There’s a little-known legend surrounding the Johnson & Johnson World Headquarters site in New Brunswick. The legend concerns the fact that when one of the old buildings was removed some years ago, a tunnel leading to the Raritan River was discovered. There has been a lot of speculation about the purpose of that tunnel. Was it an old, abandoned mine tunnel from before the days of Johnson & Johnson? Did it have something to do with the Revolutionary War? Or – an even more intriguing possibility — could it have been a part of the Underground Railroad,* which had several stops in New Jersey and ran through New Brunswick?
Well here’s the answer: the tunnel was connected to the Company’s water supply. It’s somewhere around 100 years old and was used to provide access to a water source for Johnson & Johnson.
This photo from our archives is dated “Approx 1909” on the back and is titled “J&J Tunnel to Cond…for River Water.” Pictured in the photo are Aaron Manley, Joseph Witte, Edward Dawson, and Andrew Manley.
Johnson & Johnson needed an abundant supply of water for its manufacturing operations. The closest source of water was naturally the Raritan River. At that time, long before Route 18 was built, the Company’s property went right down to the water.
Since the Raritan was muddy, Johnson & Johnson commissioned an elaborate water filtration system to purify the water that was used. The filtration system, state of the art for the early 1900s, used sand, a purifying compound and compressed air. After that, the water was visually inspected and then tested to make sure it was clean. Scientific Director Fred Kilmer wrote that the Company’s filtration system was “…able to produce somewhat over one million gallons in 24 hours,” an astonishing amount. (RED CROSS MESSENGER, Vol. V, No. 10, March 1913, p. 286 “Clean Water.”)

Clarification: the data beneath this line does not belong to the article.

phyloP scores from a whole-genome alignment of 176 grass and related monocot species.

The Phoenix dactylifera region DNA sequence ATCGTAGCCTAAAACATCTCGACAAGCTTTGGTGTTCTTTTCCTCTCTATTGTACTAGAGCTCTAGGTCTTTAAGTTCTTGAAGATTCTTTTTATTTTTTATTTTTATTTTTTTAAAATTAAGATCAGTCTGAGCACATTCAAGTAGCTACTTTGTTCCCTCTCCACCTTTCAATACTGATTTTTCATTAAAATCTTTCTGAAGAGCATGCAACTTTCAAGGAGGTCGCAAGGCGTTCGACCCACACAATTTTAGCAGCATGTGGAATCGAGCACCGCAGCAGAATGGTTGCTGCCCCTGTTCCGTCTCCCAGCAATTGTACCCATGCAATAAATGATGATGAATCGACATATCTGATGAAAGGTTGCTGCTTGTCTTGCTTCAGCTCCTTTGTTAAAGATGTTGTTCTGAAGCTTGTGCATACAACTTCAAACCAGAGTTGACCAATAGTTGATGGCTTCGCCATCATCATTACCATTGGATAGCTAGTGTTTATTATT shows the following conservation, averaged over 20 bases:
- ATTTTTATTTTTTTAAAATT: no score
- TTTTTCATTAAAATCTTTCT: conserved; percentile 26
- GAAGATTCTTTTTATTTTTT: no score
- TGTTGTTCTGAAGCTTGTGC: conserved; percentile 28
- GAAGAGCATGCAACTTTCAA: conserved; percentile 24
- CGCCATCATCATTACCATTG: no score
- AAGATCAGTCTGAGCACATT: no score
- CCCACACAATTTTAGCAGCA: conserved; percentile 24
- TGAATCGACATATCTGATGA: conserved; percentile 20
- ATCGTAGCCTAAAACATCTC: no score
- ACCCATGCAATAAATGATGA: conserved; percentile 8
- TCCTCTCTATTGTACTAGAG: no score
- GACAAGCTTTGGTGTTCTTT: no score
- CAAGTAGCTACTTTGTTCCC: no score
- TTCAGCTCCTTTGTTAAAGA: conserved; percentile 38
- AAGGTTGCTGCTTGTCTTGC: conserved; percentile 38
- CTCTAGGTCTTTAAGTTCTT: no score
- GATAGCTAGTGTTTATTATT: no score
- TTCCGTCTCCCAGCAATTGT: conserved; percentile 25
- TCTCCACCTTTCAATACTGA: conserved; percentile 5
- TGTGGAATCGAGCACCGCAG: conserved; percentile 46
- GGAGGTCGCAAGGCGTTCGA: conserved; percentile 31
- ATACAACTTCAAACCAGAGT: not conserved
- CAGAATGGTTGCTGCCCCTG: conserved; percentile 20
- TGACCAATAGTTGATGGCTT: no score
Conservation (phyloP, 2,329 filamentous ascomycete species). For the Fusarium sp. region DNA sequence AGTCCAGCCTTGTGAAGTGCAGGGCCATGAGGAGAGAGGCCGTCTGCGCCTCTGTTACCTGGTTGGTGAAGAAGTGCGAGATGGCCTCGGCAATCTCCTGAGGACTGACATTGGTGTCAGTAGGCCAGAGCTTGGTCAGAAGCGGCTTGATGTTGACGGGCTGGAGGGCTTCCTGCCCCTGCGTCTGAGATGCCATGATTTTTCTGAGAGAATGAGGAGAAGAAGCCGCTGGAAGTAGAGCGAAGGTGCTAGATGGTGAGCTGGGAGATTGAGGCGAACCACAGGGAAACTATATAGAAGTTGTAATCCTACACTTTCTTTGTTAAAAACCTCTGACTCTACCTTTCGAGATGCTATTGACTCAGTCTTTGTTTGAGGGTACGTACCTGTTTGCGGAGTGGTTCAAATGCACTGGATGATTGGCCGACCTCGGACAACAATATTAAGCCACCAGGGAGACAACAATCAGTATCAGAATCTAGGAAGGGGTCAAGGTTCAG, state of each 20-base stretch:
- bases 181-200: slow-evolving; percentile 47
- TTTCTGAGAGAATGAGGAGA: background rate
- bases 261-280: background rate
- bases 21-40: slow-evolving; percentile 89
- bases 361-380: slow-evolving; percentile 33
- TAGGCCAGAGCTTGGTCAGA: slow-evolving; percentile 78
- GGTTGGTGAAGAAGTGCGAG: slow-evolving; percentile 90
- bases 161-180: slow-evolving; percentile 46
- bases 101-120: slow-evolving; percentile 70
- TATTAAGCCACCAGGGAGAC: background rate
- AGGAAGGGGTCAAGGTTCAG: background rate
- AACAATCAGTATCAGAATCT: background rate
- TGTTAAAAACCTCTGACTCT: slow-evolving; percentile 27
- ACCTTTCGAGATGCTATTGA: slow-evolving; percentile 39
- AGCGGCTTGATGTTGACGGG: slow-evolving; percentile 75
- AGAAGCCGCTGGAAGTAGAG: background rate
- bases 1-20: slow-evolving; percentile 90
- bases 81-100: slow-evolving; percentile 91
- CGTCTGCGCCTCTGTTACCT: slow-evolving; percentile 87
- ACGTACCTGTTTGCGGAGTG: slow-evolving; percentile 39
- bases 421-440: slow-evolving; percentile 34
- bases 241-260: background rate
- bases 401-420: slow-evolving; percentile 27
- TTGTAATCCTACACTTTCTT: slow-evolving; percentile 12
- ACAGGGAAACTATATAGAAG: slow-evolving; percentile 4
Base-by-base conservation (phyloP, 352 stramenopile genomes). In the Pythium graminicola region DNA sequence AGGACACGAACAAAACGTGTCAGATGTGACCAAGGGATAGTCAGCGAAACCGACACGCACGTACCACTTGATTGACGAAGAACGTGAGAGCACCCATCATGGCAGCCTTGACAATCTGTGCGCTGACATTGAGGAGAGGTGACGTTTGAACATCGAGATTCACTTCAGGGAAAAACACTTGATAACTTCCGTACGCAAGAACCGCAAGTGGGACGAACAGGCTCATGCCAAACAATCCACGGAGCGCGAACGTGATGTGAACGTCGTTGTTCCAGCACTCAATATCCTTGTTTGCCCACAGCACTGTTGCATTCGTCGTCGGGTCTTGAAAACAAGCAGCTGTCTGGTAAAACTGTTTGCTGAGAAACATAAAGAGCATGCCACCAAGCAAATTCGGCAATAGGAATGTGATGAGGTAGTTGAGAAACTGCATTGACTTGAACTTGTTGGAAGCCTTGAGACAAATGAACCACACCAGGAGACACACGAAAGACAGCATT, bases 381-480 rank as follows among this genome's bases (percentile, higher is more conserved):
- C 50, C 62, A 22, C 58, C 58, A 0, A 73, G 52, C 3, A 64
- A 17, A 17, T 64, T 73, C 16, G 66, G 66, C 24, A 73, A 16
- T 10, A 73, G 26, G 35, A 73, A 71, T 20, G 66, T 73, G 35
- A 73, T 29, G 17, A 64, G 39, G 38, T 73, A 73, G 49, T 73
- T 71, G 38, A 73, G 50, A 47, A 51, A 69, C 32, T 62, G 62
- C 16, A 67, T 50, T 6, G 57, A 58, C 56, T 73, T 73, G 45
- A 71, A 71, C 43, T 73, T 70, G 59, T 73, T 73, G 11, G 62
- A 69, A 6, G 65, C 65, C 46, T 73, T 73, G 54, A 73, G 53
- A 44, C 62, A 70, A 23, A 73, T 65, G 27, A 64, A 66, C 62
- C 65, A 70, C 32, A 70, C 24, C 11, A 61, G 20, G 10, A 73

Kilmer often looked ahead to what he thought the future might bring. He frequently tied his writing about the Company’s products to needs in society, and he combined those two traits when he wrote the article on the water filtration system, with a very accurate prediction:
“As the country becomes more thickly populated it will be found also to be impossible to protect properly – which means absolutely – the natural sources of our water supplies. There can be no doubt, therefore, that safety in future will lie in some man-made system of treating water to render it safe to drink. Filtration is the answer to the problem.” (RED CROSS MESSENGER, Vol. V, No. 10, March 1913, p. 286 “Clean Water.”)
* (The Underground Railroad ran from Philadelphia through New Brunswick, and the route did cross the Raritan River. Sources don’t mention a tunnel, but instead say that the route across the Raritan was by barge.)